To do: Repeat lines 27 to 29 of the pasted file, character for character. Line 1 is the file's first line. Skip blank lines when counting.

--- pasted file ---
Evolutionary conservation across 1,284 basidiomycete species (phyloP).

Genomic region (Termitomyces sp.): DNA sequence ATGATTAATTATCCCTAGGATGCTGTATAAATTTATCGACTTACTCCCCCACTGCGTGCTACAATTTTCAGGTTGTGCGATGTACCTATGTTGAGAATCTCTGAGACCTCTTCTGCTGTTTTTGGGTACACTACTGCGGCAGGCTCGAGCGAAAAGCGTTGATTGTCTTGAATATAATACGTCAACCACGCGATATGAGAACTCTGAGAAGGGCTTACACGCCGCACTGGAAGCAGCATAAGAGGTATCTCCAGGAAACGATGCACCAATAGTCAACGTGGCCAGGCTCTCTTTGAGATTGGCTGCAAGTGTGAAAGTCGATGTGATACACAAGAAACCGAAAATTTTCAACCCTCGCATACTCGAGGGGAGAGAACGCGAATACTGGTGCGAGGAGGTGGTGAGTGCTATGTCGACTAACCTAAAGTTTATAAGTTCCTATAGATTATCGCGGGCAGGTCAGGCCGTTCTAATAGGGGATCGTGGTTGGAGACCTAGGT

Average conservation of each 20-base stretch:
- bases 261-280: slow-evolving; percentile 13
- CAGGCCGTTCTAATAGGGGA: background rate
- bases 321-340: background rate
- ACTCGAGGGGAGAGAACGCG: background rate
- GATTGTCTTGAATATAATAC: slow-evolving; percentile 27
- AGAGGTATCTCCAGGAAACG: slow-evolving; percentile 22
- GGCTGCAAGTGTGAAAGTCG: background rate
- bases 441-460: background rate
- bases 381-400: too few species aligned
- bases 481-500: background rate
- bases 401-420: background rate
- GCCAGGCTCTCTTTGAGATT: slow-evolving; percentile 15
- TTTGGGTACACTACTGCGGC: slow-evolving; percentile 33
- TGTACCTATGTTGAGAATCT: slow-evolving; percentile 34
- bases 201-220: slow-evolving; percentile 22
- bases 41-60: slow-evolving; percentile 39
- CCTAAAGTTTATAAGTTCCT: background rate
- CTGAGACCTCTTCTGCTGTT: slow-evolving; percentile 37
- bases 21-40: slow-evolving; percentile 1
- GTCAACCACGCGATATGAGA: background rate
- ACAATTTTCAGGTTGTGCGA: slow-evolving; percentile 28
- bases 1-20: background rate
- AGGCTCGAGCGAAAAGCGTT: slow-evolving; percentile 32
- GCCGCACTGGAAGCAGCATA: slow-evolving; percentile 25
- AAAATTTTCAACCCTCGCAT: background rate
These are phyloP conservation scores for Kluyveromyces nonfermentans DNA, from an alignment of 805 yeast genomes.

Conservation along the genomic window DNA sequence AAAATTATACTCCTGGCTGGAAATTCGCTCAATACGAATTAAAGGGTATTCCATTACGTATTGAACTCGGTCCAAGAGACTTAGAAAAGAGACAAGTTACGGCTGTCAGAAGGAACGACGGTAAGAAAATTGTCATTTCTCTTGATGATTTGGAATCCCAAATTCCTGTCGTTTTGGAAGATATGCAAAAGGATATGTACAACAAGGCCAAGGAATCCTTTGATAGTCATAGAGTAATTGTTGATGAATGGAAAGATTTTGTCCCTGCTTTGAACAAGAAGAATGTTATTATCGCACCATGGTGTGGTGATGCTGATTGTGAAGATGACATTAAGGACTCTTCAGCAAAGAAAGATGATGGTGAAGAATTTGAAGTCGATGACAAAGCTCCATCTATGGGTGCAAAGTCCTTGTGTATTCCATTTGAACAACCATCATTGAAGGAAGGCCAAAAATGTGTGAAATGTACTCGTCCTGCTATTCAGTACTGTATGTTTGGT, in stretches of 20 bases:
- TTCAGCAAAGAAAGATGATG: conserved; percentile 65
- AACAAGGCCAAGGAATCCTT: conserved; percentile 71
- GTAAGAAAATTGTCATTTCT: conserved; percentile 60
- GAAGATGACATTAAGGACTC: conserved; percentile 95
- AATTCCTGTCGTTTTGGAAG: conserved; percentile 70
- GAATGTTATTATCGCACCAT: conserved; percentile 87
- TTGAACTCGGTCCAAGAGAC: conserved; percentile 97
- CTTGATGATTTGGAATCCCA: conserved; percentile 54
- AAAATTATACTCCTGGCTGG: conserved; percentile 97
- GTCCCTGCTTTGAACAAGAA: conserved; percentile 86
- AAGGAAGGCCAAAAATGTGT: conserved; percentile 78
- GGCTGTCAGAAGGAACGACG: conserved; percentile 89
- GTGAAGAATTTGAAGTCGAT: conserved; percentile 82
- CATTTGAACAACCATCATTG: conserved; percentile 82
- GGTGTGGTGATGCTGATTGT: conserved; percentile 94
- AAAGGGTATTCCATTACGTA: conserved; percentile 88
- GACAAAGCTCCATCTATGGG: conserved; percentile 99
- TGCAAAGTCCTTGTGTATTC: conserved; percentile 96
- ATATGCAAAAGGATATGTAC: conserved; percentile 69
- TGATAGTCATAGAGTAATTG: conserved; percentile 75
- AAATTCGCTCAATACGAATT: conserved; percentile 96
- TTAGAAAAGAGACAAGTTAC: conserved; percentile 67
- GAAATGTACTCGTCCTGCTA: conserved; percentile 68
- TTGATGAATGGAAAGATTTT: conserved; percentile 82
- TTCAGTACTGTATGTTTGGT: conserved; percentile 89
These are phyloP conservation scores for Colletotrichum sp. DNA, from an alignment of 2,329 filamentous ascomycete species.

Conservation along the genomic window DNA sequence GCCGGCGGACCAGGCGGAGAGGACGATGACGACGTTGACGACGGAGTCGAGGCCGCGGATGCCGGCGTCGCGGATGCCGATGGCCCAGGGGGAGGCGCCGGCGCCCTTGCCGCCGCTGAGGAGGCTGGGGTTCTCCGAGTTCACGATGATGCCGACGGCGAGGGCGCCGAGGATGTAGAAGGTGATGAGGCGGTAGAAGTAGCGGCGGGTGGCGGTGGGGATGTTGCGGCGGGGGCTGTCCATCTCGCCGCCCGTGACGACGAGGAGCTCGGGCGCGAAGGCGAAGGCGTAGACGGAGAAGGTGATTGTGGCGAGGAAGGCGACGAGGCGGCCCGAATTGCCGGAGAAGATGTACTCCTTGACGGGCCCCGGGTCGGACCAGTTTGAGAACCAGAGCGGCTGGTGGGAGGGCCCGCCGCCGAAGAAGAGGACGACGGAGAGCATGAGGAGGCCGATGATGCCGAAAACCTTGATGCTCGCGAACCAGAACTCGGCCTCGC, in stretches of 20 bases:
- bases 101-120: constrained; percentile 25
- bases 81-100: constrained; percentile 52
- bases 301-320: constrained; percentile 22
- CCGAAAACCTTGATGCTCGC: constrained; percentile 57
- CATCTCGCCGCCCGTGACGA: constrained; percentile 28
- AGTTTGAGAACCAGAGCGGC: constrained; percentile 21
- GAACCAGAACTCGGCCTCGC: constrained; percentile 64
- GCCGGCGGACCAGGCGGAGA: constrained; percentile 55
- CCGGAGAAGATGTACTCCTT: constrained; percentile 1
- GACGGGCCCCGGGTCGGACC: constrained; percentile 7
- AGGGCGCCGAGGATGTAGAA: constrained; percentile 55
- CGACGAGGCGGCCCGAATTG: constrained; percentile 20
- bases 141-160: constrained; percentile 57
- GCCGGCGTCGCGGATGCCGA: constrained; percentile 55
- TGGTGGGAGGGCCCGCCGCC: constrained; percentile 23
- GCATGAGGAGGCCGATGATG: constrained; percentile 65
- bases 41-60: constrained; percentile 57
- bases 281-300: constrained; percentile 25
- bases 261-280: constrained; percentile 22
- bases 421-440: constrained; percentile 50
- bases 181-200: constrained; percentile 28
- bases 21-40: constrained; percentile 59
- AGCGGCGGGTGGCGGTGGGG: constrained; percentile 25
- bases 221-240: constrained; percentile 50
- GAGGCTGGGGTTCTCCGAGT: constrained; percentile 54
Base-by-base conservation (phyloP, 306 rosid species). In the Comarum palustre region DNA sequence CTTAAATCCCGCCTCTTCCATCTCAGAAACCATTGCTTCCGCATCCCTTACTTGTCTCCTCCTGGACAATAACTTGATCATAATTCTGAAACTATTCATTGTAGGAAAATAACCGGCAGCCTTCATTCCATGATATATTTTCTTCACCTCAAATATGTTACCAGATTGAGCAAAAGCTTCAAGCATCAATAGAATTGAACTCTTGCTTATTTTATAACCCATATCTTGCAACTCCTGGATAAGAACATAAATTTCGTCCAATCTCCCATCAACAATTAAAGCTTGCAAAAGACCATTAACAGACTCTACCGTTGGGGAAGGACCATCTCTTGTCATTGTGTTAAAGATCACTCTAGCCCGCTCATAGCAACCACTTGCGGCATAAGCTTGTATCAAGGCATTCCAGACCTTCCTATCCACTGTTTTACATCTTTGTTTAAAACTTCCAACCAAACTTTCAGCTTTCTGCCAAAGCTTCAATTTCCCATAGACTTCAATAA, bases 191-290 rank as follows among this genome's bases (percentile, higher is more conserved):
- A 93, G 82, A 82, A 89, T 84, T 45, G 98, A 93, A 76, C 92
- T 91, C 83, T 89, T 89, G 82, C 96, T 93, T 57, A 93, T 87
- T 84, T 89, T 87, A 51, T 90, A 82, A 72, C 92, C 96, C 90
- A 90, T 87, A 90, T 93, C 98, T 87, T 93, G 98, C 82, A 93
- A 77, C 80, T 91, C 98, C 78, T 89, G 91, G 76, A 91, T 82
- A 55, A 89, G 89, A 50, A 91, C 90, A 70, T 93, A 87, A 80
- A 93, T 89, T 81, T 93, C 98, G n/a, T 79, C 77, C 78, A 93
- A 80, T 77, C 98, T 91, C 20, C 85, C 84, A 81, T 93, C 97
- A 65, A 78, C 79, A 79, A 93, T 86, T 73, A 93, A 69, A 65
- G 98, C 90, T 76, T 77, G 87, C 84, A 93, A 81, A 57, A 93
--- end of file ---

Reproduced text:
- GCCGCACTGGAAGCAGCATA: slow-evolving; percentile 25
- AAAATTTTCAACCCTCGCAT: background rate
These are phyloP conservation scores for Kluyveromyces nonfermentans DNA, from an alignment of 805 yeast genomes.